There is a photo of mother Elisabeth, my favourite photo, taken in 1954, she looks so happy and as I have always remembered, beautiful. It was the most special event of her life; she was to be presented to the newly crowned Queen of England in Ceylon.
Born to Herbert and Ethel in 1916 in South Croydon near London, Elisabeth was the eldest child of three, a sister Mervyn and a brother Geoffrey. Her father was a public servant for the local council and her mother was originally trained as a violinist and played in the London Symphony. Sadly Ethel’s mother died in childbirth so Ethel had to leave her career and look after the seven children. This large family was very adventurous when they grew up, one of them became a missionary in China in the early Victorian days, and she was the talk of the family. She eventually died in China of typhoid a prevalent disease in those times.
School was something to be dreaded according to my mother. She was quite athletic, a competitive tennis player, a gifted pianist and artistic but hopeless at history and English literature. The teachers were very strict, given to caning hands but she must have learned as her math was brilliant, she was fluent in French and she loved to quote poems especially from “Through the Looking Glass”, or “Tiger in the Night”. She would tell the story to us often of the walrus and the carpenter crying and eating oysters. After graduating she enrolled in St. Thomas Hospital Physiotherapy School in London. There she met her best friends Kay and Anne, all three very attractive women, and it was early days of the Second World War so they were able to party with other students, and officers as much as possible. However the war crept on and soon England was under Hitler’s threat and the physiotherapy work involved many of the war wounded. St. Thomas’s itself was the victim of one bomb (meant for Houses of Parliament opposite the hospital) which killed one of her classmates. The trainees were subsequently shipped out to a country hospital near Godalming, Surrey to care for the war victims.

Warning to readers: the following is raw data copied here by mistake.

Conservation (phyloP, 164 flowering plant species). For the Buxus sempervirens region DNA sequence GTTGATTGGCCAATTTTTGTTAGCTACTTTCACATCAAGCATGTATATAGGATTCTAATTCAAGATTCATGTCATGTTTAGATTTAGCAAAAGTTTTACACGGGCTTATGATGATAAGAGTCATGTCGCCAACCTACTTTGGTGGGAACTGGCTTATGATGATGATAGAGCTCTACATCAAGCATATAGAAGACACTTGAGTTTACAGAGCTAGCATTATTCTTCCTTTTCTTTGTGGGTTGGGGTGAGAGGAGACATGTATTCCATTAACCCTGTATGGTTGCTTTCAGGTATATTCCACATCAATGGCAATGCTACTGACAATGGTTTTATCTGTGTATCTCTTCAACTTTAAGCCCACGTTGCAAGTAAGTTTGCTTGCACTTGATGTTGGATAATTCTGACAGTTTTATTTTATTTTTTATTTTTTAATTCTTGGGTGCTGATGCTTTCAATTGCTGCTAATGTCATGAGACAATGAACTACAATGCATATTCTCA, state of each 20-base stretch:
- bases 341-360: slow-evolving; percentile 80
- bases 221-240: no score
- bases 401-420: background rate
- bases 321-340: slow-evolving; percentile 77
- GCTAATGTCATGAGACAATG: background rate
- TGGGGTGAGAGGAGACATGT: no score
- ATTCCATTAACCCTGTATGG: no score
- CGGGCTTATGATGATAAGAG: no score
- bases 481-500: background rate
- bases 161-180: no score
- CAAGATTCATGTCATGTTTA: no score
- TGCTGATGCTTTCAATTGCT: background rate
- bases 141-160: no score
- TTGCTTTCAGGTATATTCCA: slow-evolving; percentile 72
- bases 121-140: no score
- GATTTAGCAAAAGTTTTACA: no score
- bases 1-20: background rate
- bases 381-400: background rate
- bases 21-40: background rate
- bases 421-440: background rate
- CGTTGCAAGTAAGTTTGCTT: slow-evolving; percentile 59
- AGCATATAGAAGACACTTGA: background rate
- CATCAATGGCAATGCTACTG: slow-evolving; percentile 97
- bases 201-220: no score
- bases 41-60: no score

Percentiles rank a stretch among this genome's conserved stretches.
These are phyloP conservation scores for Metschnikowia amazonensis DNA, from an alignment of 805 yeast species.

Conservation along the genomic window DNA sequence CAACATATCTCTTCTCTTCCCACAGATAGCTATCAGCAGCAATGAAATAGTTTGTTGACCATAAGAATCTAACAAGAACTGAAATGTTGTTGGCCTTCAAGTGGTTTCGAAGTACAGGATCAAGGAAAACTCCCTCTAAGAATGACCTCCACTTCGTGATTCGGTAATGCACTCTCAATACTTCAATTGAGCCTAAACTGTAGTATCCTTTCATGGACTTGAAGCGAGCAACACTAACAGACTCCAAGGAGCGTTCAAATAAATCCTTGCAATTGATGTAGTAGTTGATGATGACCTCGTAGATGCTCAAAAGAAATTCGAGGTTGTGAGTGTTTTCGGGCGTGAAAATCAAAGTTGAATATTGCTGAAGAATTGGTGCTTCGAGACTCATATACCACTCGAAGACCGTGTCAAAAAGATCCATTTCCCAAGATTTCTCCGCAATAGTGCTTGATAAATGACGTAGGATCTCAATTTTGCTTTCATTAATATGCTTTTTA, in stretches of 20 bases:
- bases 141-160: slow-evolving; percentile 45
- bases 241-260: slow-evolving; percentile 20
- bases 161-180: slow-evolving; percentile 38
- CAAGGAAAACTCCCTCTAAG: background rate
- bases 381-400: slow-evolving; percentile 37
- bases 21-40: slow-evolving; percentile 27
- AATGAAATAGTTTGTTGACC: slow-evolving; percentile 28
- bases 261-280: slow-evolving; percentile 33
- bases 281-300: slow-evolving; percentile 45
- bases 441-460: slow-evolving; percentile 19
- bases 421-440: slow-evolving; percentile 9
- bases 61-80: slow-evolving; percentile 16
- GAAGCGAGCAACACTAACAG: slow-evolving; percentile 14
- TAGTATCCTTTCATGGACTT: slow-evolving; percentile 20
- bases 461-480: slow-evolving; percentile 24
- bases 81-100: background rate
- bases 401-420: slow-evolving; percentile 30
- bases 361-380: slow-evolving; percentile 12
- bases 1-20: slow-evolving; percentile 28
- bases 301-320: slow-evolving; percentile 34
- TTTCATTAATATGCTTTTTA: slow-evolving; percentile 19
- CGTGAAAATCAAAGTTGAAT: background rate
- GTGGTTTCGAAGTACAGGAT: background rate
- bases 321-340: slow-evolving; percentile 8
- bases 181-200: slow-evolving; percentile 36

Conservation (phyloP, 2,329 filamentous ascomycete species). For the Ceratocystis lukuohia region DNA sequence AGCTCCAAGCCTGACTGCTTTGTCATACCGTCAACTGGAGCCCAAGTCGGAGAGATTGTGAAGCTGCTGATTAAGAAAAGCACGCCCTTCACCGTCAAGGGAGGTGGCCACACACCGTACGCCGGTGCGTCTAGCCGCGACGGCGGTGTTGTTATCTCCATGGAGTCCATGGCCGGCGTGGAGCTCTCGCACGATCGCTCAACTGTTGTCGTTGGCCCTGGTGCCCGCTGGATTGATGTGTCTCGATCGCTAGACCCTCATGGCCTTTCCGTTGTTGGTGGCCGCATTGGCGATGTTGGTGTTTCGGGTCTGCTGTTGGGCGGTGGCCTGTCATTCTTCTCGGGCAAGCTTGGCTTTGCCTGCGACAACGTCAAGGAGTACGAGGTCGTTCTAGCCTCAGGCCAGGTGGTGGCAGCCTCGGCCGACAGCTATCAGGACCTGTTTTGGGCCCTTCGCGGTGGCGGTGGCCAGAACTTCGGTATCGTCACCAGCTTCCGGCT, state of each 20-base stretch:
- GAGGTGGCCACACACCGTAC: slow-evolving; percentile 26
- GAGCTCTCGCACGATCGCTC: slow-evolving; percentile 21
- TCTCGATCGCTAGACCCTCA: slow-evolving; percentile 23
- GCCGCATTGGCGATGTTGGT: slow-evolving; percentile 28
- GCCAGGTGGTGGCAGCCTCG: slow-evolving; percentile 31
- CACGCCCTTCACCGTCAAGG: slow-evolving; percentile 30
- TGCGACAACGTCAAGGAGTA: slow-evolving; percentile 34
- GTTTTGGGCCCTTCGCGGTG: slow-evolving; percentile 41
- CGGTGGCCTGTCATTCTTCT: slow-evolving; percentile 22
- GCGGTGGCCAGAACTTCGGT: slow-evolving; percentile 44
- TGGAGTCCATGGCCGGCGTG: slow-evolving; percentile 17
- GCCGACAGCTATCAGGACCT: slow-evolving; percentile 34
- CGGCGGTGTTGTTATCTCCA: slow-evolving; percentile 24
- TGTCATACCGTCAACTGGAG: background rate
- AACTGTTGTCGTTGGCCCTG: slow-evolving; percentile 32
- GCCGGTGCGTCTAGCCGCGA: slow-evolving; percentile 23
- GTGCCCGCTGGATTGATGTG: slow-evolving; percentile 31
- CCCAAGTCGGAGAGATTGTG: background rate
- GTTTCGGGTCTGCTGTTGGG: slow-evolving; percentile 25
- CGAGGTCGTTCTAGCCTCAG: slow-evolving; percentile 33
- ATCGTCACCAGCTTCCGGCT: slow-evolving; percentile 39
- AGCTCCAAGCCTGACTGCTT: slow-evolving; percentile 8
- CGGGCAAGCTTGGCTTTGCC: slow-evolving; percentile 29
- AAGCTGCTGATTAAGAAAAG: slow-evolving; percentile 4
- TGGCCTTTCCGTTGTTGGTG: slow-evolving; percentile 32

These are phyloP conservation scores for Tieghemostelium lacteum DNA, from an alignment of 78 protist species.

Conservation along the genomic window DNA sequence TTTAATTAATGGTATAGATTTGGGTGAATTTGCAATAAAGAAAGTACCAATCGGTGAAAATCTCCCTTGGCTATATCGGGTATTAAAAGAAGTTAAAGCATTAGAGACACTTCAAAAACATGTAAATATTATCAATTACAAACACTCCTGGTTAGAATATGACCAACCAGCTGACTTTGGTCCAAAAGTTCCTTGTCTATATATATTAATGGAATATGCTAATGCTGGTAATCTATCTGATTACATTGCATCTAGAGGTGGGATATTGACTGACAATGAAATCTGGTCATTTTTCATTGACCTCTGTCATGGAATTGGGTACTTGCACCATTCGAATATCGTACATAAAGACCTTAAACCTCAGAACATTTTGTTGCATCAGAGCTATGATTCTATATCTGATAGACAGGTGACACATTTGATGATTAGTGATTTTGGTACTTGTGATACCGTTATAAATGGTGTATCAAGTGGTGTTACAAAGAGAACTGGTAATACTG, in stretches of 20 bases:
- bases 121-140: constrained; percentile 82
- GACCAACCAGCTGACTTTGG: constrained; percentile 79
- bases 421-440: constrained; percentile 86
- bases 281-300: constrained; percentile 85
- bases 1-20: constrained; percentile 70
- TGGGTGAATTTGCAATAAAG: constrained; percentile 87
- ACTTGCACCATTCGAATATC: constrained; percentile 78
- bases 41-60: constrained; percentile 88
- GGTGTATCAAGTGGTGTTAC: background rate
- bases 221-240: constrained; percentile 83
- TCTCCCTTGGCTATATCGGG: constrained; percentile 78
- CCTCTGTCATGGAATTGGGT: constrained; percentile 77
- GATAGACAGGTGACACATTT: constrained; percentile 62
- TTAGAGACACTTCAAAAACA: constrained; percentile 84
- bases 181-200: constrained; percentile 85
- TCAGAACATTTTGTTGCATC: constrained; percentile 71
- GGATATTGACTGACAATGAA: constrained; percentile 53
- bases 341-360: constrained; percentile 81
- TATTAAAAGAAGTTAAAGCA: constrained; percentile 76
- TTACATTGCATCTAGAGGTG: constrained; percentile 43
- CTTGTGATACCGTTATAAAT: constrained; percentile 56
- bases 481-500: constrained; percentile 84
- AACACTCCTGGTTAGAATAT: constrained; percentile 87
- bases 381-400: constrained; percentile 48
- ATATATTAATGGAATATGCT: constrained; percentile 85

My father was visiting an injured RAF pilot friend, and according to my mother she had seen many men in uniform but none so charming as my Irish born father. They were wed in 1941, no white glamorous dresses in those times, she wore a suit and father wore his uniform. The honeymoon was short and soon father was sent out on flying reconnaissance missions to different parts of Europe. Mother would often say, “As soon as your father returned I would be pregnant again!” During the war we children had been sent down to the seaside to escape from London which was being blitzed by the Luftwaffe. Mother was ill with thyroid disease during and after her second pregnancy, so we had a nanny and our dear Granny to spoil us. Once the buzz bombs started coming over we were moved again, too dangerous by the sea.
Post war she became a busy mother of three when rationing was still in effect, difficult to feed a family of four with rations but she managed. We lived on RAF camps, kept chickens, and grew a vegetable garden wherever we lived. Our larder in the 1950s contained eggs in a bucket with preservative, chickens hanging dead waiting to be plucked, many veggies and milk we carried from a local farm. Homemade bread was a staple sometimes slathered in bacon fat which we called “bread and dripping”.
Mother’s sister married an American doctor who was serving in the US Army, and soon after the war they went to live in North Carolina, her brother eventually joined the RAF after the threat of being conscripted to work in coal mines in 1944. Strangely mother always felt as if she was the underdog of her family and became quite bitter about her siblings successes in life.